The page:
Duxbury, a town of Plymouth co., Massachusetts, on the N. shore of Plymouth harbor, at the terminus of the Duxbury and Cohasset extension of the South Shore railroad, 27 m. S. S. E. of Boston; pop. in 1870, 2,341. The N. E. boundary of the harbor is a peninsula, about 6 m. long, called the Gurnet. Near its extremity are two fixed lights. Duxbury is the terminus of the Atlantic telegraphic cable laid in 1869 from Brest, France, via St. Pierre. In the S. part of the town is Standish or Captain's hill, 180 ft. high, commanding a fine view of the sea. It was the residence of Miles Standish, to whose memory a monument was erected in 1872. The inhabitants are chiefly engaged in commerce, fishing, and ship building. There are 10 schools, including a high school and an academy, and several churches.
Dwarka Dwaraca, Or Jigat, a town of Guze-rat, Hindostan, on the coast, near the western extremity of the peninsula of Cattywar, 270 m. W. of Baroda. It is fabled to have been the residence of Krishna, and contains several pagodas, the principal of which is the most celebrated temple of Krishna in India, with a spire 140 ft. high, consisting of a series of pyramids. It is annually resorted to by 15,000 pilgrims. It contains about 2,500 houses, and has an important trade in chalk.
Dwina, Or Dvina, Northern, a river of Russia in Europe, formed in the government of Vologda by the junction of the Sukhona and Vitchegda, flows N. W. into the government of Archangel, where it receives the Pinega and the Vaga, and after a course of about 400 m. falls through several mouths, forming a number of islands, into the White sea, nearly 30 m. below the city of Archangel. It is navigable for its whole length, with an average width of 550 ft., and is the largest stream in northern Europe, traversing a marshy country, and increased by numerous affluents. It forms part of a system of canals completed in 1807, by which a water communication is established between the White, Baltic, Black, and Caspian seas. (For the Southern Dwina, see Duna.)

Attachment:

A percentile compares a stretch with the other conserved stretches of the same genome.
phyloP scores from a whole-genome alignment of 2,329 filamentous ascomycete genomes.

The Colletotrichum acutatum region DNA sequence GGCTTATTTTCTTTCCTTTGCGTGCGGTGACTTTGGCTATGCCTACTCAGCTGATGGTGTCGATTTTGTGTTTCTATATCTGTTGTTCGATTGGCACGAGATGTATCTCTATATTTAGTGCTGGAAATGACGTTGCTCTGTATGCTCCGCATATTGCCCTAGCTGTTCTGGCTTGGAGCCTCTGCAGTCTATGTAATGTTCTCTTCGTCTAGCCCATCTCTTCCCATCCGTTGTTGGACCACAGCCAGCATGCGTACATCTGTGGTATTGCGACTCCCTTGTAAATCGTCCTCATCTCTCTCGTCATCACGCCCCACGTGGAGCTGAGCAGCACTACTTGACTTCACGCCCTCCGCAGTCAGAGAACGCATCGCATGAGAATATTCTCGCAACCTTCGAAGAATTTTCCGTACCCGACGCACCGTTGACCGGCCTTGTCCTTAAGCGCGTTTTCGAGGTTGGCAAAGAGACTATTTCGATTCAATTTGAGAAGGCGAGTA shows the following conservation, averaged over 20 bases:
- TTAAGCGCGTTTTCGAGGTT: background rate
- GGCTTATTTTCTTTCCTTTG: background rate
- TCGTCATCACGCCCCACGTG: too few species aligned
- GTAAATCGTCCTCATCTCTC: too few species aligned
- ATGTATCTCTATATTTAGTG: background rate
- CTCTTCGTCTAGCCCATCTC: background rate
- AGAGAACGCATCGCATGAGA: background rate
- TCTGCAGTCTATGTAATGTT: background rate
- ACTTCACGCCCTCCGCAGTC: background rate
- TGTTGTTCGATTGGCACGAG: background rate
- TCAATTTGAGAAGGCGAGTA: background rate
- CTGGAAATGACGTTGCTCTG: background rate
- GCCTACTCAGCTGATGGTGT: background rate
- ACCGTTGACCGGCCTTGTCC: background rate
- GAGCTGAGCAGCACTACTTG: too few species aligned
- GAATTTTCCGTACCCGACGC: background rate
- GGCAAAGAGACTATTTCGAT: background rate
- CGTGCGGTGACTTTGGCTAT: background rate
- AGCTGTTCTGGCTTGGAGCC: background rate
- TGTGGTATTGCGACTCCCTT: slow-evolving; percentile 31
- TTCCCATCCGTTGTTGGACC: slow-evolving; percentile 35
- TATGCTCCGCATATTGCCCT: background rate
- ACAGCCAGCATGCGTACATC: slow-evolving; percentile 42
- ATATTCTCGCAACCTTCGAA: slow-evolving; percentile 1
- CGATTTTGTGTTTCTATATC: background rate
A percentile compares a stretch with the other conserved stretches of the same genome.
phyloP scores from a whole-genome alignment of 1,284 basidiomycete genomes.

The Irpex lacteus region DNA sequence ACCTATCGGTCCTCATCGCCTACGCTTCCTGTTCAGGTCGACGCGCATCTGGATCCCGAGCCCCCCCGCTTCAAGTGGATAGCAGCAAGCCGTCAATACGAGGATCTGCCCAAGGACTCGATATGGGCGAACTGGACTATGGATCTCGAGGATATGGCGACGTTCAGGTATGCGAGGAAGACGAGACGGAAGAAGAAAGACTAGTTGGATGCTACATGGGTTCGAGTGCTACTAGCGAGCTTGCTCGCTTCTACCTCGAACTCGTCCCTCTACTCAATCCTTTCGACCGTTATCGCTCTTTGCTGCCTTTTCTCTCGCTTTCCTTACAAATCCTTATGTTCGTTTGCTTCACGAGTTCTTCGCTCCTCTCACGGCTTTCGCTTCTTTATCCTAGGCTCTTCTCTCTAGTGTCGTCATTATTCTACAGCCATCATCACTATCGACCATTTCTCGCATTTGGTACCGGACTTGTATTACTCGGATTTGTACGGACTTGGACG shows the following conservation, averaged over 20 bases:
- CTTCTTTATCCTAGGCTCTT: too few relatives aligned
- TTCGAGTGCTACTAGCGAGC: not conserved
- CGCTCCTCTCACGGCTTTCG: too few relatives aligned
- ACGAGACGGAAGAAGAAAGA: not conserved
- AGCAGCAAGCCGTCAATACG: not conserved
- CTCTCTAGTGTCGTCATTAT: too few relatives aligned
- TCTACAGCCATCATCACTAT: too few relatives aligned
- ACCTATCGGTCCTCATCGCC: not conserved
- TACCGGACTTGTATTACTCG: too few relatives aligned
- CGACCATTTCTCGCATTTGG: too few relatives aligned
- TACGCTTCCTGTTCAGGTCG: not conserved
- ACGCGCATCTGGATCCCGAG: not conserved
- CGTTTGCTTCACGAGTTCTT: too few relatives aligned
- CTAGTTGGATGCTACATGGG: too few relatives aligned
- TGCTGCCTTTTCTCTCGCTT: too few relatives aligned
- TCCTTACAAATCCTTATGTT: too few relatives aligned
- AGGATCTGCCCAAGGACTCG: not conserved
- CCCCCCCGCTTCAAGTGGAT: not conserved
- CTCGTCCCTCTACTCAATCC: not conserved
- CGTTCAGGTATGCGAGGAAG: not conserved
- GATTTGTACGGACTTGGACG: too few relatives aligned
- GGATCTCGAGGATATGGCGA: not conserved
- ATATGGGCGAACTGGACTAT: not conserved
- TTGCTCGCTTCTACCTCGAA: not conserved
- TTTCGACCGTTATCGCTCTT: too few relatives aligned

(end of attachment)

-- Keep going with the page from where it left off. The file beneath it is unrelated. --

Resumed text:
Dyer, a W. county of Tennessee, separated from Missouri by the Mississippi river, and drained by Obion and Forked Deer rivers; area about 400 sq. m.; pop. in 1870, 13,706, of whom 2,893 were colored. The soil is rich, and the surface level and partly occupied by excellent timber tracts. The chief productions in 1870 were 74,090 bushels of wheat, 749,175 of Indian corn, 99,216 lbs. of butter, 412,440 of tobacco, and 4,908 bales of cotton. There were 3,855 horses, 3,531 milch cows, 5,571 other cattle, 8,831 sheep, and 36,448 swine. Capital, Dyersburg.
Dyrrhachium, a city of ancient Illyricum, on the coast of the Adriatic, occupying very nearly the site of the town known in Grecian history as Epidamnus. The latter is said to have been founded by the Coreyreans and by settlers from Corinth, about 627 B. C. Owing to its favorable situation, it soon became a wealthy and populous colony; and the Pelo-ponnesian war arose in great part from a contest between Corinth and Coreyra brought about by appeals to them by the contending factions of Epidamnus. About 310 the IIlyrians made themselves masters of the place, and not long afterward the inhabitants put themselves under the protection of the Romans, by whom its name was changed to Dyrrhachium. At a later period it was prominent in the contest between Caesar and Pom-pey, and in 1081-'2 became memorable for its siege and capture by Robert Guiscard, who defeated there the Greeks under their emperor Alexis. (See Durazzo.)